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Delta to trim future US, international capacity

Delta to trim future US, international capacity

Nine days after announcing new overseas routes for 2009, Delta Air Lines Inc., the world's biggest carrier, said in a regulatory filing Friday it plans to reduce future domestic and international capacity because demand for seats has slowed amid the global financial crisis.
The Atlanta-based airline did not provide specifics, but did say it would give more details about its outlook in early December.
Spokeswoman Betsy Talton said Delta still plans to add starting next spring the 15 new international routes it announced Nov. 12, but the company will continue to monitor performance.
It was unclear if future capacity reductions would mean a net reduction in international capacity next year or simply smaller growth. When the new overseas routes were announced, a Delta executive told reporters that overall international capacity in 2009 would be slightly larger than in 2008, while overall domestic capacity would be slightly smaller.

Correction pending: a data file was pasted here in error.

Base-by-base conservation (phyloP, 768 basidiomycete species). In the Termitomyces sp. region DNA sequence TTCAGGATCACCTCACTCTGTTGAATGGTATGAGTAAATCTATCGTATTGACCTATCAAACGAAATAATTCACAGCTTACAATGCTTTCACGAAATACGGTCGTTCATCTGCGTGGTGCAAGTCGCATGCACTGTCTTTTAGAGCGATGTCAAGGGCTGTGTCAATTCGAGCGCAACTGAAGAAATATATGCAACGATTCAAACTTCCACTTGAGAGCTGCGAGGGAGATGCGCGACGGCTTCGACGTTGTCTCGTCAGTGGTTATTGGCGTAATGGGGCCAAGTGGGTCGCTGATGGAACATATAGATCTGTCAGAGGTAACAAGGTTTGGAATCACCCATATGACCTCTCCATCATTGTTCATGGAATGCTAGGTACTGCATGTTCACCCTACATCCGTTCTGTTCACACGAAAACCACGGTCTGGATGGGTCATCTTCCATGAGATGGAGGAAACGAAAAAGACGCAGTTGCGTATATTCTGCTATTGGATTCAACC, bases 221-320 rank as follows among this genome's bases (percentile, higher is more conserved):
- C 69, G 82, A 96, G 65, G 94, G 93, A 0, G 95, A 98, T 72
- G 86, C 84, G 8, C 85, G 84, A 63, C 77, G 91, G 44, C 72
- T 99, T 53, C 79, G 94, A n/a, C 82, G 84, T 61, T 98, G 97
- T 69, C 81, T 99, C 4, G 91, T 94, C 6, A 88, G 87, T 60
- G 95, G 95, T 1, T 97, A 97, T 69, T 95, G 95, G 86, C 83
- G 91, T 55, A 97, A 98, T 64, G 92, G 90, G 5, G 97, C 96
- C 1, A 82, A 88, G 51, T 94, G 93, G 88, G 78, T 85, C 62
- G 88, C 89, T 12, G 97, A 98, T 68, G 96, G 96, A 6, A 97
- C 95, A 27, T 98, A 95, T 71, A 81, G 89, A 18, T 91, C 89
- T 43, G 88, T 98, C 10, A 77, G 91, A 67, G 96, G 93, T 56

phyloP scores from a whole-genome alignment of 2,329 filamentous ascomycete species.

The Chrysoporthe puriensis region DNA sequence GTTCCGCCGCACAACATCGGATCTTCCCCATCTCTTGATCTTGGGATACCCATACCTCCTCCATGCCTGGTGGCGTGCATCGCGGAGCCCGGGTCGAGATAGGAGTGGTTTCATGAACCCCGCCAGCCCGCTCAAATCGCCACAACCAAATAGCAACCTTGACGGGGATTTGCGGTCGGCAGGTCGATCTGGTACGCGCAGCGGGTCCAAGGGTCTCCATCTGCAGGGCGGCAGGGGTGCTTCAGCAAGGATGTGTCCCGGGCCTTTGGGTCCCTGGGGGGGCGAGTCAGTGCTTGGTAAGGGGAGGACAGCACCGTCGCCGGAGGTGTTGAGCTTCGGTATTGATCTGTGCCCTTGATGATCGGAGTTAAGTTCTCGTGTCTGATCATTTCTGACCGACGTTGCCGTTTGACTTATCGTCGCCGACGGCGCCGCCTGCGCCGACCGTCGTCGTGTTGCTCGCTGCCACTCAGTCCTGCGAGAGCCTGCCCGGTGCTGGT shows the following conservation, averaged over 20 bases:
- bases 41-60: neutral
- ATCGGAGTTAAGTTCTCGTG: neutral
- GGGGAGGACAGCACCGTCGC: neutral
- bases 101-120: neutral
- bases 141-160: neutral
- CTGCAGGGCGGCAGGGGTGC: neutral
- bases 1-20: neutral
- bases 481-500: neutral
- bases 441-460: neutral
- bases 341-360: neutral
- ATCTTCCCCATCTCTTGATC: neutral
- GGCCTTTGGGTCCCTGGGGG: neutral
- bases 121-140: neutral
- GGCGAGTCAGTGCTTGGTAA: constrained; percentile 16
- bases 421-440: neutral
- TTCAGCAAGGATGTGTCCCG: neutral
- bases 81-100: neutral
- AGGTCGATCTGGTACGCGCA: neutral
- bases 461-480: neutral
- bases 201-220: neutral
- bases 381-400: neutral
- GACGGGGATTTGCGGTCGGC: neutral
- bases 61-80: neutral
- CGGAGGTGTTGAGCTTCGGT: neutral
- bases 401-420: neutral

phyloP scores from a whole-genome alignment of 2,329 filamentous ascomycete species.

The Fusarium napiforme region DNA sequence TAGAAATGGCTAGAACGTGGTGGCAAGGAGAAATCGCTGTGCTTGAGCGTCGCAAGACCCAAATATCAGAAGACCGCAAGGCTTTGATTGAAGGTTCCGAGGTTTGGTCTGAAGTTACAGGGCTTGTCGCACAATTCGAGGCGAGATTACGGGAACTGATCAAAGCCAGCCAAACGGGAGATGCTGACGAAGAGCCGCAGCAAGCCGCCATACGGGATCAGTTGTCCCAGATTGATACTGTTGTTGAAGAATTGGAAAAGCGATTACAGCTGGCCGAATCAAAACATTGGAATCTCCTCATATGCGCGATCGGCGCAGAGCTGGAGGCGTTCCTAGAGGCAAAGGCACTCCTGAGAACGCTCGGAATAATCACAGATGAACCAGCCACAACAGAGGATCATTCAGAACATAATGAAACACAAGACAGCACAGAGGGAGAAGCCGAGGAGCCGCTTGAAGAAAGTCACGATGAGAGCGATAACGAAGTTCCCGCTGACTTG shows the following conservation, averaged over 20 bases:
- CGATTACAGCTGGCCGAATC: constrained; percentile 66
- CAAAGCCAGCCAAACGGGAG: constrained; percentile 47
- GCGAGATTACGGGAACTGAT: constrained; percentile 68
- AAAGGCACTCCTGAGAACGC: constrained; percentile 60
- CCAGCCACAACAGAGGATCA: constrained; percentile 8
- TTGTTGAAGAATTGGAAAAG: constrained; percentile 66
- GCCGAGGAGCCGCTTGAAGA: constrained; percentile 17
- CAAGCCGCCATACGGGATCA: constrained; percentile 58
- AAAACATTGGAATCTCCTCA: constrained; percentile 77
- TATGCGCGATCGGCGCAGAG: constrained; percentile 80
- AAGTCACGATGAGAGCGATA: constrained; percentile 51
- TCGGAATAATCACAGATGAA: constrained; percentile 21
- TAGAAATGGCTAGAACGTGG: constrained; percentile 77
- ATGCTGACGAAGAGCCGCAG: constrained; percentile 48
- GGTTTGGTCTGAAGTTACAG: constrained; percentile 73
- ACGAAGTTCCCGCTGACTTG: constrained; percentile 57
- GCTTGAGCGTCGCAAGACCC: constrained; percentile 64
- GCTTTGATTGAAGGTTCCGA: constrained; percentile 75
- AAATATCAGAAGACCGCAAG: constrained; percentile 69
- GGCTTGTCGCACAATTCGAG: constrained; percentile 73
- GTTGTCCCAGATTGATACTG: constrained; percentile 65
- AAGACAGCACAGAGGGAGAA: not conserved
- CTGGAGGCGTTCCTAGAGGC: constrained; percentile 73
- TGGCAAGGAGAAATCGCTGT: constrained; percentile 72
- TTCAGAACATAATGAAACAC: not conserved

In a Securities and Exchange Commission filing Friday, Delta said that demand has slowed over the course of the fourth quarter, which began Oct. 1 and ends Dec. 31. Domestic advance bookings are running two points higher year-over-year, reflecting capacity reductions in the domestic system. International bookings are down 4 to 5 points, Delta said.
"As a result, we are evaluating our capacity plans for 2009 on both the domestic and international system and expect to reduce future capacity to better align supply with current levels of demand," Delta said.
Delta said that as a result of its $2.8 billion acquisition of Northwest Airlines, which it completed Oct. 29, Delta's consolidated reported results for the fourth quarter will include Northwest results from Oct. 30 through the end of the year, in addition to Delta's standalone results for the entire quarter. The comparable 2007 figures will include only Delta standalone results.
The airline said its guidance in its investor update Friday excludes special items and the impact of applying purchase accounting to the merger.
Delta said that for the fourth quarter, it expects operating margin to be 0 percent to minus 2 percent. Operating margin is operating income as a percentage of sales or revenue.
It said consolidated revenue per available seat mile would be up 2 percent to 4 percent. It said system capacity would be down 4 percent in the quarter.
Delta's shares fell 1 cent to $7.01 in morning trading Friday.


Updated : 2021-10-21 19:26 GMT+08:00